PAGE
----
Stone Ground & Roasted Cacao Nibs from Belize
Our roasted cacao nibs will make a great addition to your baked goods, smoothies, salads, ice cream, yogurt, or can be enjoyed as a standalone snack! They have a nice crunch with a slightly sweet, dark-chocolaty taste that is very satisfying.
The beans used are grown in the area where the ancient Mayans first began to make use of cacao beans, thousands of years ago.
Today, with our help, the local people are bringing back a tradition that was almost forgotten.
As with many traditional forms of agriculture around the world, the cacao industry in Belize was almost extinct due to the industrial agriculture practices of deforestation and growing cacao on large plantations.
However, with a new interest in quality, sustainability, and fair market practices in the cacao and chocolate trade, the small family farmers of Belize are able to provide a high quality bean as well as provide for their families. They are able to do this while maintaining the rainforest, which will continue to provide beans and other resources for generations to come.
Our nibs start as cacao beans that are sourced directly from the small farmers that grow them in Belize. By working directly with the farms we not only know exactly who raised our beans, but we can also make sure the farmers receive a fair price for their beans.
The beans themselves are very different from those that make up most of the chocolate consumed in the U.S. The most common bean is called CCN-51 and produces excellent yields, is disease resistant, and is so bitter it must be processed with an alkali solution to neutralize the acidity.
On the other hand our beans are unique to their own region of origin and are only grown and processed on a small scale, allowing us to select the very best varieties of beans for our delicious nibs. The common CCN-51 bean is grown on large monoculture plantations, whereas our farmers practice sustainable permaculture while working in harmony with the native plants.
The farmers we work with do not use herbicides or pesticides and as an added assurance, the beans have been tested by a certified lab for the presence of Glyphosate and so far none has been found.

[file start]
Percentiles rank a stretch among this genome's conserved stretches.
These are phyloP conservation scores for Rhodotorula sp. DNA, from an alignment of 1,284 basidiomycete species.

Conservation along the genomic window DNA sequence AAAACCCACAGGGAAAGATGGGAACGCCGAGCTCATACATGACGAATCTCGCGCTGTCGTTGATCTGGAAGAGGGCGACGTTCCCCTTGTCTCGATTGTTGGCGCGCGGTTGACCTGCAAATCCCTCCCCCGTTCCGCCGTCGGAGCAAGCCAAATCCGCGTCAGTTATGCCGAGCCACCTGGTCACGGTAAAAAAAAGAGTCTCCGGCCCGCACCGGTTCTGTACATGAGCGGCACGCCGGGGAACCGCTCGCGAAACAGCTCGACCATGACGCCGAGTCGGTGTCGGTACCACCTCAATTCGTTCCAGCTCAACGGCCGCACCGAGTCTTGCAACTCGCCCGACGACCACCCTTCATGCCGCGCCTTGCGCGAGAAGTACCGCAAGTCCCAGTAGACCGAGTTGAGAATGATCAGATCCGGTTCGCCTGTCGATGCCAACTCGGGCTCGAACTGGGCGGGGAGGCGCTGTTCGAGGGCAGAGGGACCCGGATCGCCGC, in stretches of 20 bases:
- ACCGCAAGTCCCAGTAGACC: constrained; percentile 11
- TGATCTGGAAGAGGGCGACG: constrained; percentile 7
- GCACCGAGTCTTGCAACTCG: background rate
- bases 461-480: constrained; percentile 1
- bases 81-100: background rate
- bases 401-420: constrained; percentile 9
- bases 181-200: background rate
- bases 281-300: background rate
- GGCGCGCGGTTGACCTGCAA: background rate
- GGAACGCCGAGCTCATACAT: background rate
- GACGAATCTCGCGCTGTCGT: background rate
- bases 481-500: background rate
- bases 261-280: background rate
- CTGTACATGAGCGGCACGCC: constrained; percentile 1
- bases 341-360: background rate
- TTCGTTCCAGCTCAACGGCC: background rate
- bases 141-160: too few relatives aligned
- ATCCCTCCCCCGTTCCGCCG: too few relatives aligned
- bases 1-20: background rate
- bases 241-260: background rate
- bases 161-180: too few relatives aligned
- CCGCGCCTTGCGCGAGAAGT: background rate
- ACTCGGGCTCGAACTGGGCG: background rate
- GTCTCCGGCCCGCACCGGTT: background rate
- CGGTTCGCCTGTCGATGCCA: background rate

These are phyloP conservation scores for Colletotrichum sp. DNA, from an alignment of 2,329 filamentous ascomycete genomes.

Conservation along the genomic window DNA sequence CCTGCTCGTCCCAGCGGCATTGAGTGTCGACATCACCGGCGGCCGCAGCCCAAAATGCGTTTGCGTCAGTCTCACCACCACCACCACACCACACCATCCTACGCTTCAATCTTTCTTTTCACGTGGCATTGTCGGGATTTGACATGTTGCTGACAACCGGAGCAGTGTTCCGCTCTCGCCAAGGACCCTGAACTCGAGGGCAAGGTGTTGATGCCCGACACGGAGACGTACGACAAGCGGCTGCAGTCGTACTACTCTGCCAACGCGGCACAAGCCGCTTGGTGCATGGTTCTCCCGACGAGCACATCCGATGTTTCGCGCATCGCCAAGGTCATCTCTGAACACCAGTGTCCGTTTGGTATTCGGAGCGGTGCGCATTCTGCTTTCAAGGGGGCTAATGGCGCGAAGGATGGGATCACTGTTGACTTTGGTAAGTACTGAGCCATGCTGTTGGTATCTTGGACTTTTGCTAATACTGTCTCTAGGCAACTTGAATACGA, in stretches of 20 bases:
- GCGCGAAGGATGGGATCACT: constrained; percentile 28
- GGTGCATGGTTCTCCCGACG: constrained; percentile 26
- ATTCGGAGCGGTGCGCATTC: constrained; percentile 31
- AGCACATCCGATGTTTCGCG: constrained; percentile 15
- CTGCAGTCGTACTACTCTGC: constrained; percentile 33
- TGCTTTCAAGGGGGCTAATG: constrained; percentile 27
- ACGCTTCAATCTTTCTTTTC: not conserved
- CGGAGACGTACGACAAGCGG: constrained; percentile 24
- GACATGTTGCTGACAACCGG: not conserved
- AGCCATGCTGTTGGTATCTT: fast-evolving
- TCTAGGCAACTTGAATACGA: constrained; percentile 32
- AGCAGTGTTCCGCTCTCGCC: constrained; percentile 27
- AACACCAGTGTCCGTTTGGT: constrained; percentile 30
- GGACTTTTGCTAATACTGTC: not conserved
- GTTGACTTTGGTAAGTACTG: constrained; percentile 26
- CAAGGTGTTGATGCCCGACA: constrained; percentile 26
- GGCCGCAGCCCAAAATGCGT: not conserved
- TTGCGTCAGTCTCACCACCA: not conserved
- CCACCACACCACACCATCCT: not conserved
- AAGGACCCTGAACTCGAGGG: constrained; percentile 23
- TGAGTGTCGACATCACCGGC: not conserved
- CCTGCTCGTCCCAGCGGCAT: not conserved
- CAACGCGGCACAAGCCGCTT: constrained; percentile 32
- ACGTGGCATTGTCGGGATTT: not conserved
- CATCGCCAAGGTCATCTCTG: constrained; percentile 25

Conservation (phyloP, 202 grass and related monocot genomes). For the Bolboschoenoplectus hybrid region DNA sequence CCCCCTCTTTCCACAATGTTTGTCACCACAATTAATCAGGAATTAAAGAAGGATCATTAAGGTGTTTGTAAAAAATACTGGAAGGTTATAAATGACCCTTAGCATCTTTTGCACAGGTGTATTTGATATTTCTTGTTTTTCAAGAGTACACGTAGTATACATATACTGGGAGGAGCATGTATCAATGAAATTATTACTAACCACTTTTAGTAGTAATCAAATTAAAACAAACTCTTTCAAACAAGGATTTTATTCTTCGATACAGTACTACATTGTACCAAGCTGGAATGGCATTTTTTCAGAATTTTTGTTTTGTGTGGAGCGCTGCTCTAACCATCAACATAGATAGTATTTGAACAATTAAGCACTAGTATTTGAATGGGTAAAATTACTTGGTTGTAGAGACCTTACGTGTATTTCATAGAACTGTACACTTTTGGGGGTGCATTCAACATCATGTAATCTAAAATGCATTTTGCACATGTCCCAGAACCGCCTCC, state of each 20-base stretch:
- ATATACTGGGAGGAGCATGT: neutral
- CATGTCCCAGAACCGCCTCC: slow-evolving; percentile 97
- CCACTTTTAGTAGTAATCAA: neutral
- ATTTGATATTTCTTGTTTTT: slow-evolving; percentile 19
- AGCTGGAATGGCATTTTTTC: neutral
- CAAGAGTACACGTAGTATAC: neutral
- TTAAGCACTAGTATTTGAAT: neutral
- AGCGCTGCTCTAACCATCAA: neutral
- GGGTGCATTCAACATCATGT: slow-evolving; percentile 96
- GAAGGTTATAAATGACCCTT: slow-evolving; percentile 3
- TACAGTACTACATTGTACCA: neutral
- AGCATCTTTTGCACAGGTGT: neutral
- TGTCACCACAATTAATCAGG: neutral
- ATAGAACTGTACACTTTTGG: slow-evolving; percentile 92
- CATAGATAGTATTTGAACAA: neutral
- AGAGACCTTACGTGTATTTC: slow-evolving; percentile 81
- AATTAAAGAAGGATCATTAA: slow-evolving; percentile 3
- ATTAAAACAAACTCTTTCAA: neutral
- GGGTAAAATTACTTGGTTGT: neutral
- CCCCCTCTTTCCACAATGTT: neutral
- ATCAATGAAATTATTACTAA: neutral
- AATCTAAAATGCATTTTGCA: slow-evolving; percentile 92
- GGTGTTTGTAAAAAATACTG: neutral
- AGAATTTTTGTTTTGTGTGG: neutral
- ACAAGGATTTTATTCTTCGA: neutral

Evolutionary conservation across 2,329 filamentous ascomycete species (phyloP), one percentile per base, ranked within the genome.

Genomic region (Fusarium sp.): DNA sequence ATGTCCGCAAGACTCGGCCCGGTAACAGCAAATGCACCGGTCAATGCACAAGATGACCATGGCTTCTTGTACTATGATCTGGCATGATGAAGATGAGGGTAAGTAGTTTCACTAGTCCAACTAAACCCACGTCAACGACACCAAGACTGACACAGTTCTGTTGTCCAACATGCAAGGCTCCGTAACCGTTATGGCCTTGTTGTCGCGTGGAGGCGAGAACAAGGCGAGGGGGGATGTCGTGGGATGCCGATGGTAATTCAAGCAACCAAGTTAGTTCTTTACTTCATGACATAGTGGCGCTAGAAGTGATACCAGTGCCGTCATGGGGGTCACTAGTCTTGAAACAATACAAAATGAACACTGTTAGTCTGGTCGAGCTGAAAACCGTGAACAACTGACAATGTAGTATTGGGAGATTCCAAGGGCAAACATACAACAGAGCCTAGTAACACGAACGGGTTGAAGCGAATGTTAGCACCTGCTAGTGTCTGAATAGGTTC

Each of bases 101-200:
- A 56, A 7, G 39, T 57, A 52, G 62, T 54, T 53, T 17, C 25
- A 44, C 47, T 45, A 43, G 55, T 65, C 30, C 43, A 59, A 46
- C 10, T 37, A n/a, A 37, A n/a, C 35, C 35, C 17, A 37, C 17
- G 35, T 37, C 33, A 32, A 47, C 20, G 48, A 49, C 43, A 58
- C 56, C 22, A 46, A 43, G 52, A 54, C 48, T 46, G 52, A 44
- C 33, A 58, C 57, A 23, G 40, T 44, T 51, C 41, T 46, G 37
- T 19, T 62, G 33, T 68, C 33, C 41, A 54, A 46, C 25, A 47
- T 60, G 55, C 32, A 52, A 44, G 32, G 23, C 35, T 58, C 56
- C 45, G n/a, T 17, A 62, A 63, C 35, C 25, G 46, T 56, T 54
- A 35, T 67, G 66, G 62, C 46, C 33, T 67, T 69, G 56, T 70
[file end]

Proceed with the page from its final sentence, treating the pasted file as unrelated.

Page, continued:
Once the beans are harvested they are then ready to be fermented.
This is done in the native region of the bean and is a very important step. We work with the farms to perfect their fermentation process, which is yet another benefit to working directly with the growers.
After fermenting, the raw beans are dried and then shipped to the U.S.
Once in the U.S. our expert chocolatier hand sorts the beans for quality and any that do not meet our standards are removed.
Next, the beans are expertly roasted to bring out the full flavor.
Then, we crack the beans with a hand roller to separate the nibs from the shell, which is further removed by winnowing.
The result is a crunchy, slightly sweet morsel known as a cacao nib; the original chocolate chip!
Our Roasted Cacao Nibs are:
- Grown without chemical pesticides or herbicides
- Harvested and cared for by small farmers in Belize
- Part of a healthy rainforest environment that isn’t harmed to produce the beans
- Made in small batches by the hands of an expert chocolatier
- Naturally, slightly sweet and dark-chocolaty
- Crunchy and satisfying
One single ingredient: Roasted Cacao Beans
When Healthy Traditions began to look at producing products in the U.S. from traditional sources, food that tested clean from GMOs, glyphosate, and other herbicides and pesticides, we were faced with a dilemma:
How do we package these high quality clean foods?
We began a search for packaging that did not contain harmful chemicals and was not harmful to the environment. What good is sourcing and selling high quality traditional food if it is going to be contaminated by the packaging?
The brown bags you see in our newest products, including our cacao nibs, reflect what we found was currently the best option for packaging our high-quality line of traditional products.
These bags harmlessly decompose anywhere that microbes are present (salt and fresh water, soil, landfills or in a backyard compost).
They decompose into organic matter without leaving any pollutants behind. (Independent Lab tests show - "None Detected.")
They have been lab tested for possible leaching of many heavy metals and pollutants, and none were found.